In a Florida Divorce, How Do I Divide or Split My Property?

Written By: Lenorae Atter, Attorney

578242_melon_serie_22.jpgWhen going through a divorce in Florida, it is often difficult to think about separating the things that have been accumulated during the marriage. As a Jacksonville divorce lawyer, I am often asked how items such as the house, cars, debts, retirements and alike will be divided. Also, divorce attorneys are challenged with the ever-popular issue of the smaller, more emotionally meaningful items like furnishings, gifts, awards, collectibles, etc. The division of assets and debts is not always easy, but Florida Statute 61.075 provides that the division should be equitable, meaning that each party has equal division of all assets and liabilities (e.g. debts). It is best to speak with a divorce or family law attorney to find out your rights and options when going through a divorce in Florida.

Equitable distribution in Florida is designed to make it where the parties are able to fairly take from the marriage since they collected the items together over the course of marriage. The Statute provides specifics for the division of nonmarital assets/debts (e.g. those purchased or accumulated prior to the date of the marriage) and marital assets/debts (e.g. collected during the marriage). The court should first establish what is nonmarital and separate those items from the marital property. The parties can do this individually before going to court and can reach an agreement on what is actually marital property before entering the court for a final hearing or trial. When going through a divorce, it is a good idea to make a list of all of your property and make a list of what is marital and what is nonmarital, share that list with your attorney and your attorney can then share that with your spouse’s lawyer.

Once a list of marital items has been developed, the Court is responsible for dividing the marital property equally. The equal distribution of marital assets is based on value of the property. Since the debts are also equally distributed, there are often give-and-take of assets value versus the debts in order to reach an equal resolution, especially since debts will be based on ability to pay as well as equal distribution. Given that parties often have a disparity in their incomes, and other circumstances may arise to give the Court reason to unequally distribute property, the Court may consider the following factors when distributing marital property and debts in accordance with Florida Statute 61.075(1):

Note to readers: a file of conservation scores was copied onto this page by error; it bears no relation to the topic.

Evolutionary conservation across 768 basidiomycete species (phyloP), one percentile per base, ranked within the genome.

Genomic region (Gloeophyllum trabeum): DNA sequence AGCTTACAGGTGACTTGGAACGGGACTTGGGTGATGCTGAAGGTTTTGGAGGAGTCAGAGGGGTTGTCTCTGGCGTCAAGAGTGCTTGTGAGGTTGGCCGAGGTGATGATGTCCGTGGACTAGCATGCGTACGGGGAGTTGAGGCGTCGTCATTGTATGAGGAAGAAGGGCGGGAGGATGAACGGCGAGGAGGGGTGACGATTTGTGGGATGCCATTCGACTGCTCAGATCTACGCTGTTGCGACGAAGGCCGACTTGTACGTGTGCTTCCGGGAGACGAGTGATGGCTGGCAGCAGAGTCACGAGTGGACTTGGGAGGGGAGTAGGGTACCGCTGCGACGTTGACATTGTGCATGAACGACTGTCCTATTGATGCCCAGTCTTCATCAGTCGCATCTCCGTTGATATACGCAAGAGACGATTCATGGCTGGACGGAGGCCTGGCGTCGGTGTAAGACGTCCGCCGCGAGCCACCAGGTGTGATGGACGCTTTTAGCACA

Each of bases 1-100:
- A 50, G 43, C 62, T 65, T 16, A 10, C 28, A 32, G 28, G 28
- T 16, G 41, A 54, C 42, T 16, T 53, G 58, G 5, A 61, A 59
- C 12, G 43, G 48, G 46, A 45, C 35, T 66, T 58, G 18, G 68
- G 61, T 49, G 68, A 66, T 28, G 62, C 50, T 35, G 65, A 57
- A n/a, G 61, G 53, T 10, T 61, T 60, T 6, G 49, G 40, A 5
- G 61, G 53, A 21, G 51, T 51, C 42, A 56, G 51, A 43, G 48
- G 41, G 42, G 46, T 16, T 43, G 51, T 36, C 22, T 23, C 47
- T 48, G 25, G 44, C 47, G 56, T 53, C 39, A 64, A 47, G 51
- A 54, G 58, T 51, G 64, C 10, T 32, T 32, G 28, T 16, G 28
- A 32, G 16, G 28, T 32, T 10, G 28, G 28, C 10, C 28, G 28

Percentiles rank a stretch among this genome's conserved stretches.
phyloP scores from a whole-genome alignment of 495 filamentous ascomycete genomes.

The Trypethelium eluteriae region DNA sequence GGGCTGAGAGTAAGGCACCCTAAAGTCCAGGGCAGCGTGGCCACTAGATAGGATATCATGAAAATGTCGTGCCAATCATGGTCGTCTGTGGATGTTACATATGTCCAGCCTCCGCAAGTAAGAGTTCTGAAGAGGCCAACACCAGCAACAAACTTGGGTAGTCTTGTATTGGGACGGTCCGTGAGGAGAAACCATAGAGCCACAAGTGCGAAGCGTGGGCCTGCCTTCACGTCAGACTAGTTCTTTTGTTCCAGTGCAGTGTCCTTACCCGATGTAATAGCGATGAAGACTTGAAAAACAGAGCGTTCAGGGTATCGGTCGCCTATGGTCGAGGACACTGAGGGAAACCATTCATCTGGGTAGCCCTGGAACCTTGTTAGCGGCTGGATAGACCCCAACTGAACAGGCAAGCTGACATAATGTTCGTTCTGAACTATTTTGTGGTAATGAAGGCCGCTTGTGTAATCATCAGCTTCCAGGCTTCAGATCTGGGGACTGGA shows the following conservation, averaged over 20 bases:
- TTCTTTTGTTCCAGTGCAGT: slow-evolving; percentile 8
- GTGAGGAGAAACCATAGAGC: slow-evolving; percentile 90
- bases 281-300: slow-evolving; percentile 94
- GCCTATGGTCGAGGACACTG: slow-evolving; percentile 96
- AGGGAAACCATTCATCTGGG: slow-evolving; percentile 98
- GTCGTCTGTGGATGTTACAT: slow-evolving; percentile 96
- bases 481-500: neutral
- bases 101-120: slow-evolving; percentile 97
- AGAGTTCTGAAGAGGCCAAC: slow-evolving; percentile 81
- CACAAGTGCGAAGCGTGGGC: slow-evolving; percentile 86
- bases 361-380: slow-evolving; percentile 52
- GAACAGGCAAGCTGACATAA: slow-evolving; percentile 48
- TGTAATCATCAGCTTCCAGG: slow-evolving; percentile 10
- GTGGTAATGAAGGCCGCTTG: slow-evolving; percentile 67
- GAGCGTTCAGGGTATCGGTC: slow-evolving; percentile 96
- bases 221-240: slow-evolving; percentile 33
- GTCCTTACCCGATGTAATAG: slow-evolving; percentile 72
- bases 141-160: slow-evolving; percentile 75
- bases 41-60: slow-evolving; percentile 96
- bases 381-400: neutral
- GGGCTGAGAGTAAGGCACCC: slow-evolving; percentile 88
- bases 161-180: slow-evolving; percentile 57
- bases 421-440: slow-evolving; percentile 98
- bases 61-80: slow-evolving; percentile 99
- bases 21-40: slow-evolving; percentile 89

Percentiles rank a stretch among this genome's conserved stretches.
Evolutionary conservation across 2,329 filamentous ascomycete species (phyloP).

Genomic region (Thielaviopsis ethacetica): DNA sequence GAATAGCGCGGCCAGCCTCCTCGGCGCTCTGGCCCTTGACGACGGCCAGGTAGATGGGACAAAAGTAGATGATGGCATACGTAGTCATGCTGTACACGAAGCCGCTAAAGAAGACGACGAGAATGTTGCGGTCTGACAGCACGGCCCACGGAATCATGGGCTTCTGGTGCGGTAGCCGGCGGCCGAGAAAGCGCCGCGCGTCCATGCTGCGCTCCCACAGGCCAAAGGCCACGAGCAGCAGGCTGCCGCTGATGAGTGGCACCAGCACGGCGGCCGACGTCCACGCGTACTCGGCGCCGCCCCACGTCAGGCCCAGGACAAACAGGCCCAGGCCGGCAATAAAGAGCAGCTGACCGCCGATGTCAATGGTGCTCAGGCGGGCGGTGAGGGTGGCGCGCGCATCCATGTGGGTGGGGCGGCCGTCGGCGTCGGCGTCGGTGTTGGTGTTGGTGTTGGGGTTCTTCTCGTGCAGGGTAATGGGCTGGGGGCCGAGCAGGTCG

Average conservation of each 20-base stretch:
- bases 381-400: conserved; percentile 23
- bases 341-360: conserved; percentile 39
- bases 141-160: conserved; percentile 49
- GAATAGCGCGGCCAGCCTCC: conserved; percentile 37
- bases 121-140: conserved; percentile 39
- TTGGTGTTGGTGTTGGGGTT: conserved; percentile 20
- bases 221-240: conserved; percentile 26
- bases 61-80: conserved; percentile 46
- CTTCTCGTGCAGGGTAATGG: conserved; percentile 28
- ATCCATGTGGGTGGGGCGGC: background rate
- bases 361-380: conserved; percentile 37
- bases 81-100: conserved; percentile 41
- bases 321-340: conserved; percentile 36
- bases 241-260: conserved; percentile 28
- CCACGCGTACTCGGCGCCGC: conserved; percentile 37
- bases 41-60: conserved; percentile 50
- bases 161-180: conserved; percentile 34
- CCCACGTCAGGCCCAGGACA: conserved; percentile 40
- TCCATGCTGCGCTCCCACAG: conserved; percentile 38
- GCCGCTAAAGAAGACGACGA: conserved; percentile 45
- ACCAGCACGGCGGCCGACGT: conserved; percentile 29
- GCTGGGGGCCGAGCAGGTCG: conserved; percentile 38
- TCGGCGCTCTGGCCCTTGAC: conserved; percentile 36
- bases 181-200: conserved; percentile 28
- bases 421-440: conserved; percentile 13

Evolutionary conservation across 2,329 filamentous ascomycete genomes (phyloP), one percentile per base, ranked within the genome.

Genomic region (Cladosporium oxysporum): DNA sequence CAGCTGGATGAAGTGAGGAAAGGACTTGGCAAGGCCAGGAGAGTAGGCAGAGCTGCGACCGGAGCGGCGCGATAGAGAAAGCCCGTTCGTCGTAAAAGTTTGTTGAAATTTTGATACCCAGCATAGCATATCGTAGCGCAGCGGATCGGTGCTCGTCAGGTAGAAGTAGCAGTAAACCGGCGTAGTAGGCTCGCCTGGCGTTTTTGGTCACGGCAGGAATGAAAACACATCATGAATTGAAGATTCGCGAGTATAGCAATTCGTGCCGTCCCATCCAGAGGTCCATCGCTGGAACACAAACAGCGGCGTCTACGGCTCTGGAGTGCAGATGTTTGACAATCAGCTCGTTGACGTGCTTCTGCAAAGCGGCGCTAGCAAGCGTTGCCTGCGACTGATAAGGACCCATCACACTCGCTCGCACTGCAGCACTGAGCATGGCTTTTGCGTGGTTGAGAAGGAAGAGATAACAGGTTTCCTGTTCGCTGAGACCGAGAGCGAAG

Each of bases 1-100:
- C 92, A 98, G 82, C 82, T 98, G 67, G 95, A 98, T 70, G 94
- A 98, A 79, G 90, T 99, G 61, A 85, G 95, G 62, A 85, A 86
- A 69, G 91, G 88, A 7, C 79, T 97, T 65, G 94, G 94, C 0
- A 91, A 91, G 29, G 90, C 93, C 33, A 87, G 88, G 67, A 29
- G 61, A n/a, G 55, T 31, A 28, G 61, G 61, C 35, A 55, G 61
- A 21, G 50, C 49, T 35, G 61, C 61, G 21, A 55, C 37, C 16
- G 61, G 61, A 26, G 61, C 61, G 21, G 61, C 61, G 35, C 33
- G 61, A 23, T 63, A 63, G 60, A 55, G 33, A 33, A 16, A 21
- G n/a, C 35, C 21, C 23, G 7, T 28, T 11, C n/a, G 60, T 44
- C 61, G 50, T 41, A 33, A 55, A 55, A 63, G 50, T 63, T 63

(a) The contribution to the marriage by each spouse, including contributions to the care and education of the children and services as homemaker.
(b) The economic circumstances of the parties.
(c) The duration of the marriage.
(d) Any interruption of personal careers or educational opportunities of either party.
(e) The contribution of one spouse to the personal career or educational opportunity of the other spouse.
(f) The desirability of retaining any asset, including an interest in a business, corporation, free from any claim or interference by the other party.

(g) The contribution of each spouse to the income or the improvement of, or the incurring of liabilities to, both the marital assets and the nonmarital assets of the parties.
(h) The ability to remain in the home when it is in the best interest of the children and reasonably equitable for the parties to maintain the home past the divorce; or for one party to maintain the home or have the ability to do so.
(i) The intentional dissipation, waste, depletion, or destruction of marital assets after the filing of the petition or within 2 years prior to the filing of the petition (e.g. an affair, gambling, drugs, etc.).
(j) Any other factors necessary to do equity and justice between the parties.

Understanding a division of assets is helpful in a divorce so that you are concentrating your time and money effectively throughout the process. There are a number of factors to consider and get through and focusing those items is vital to a successful divorce.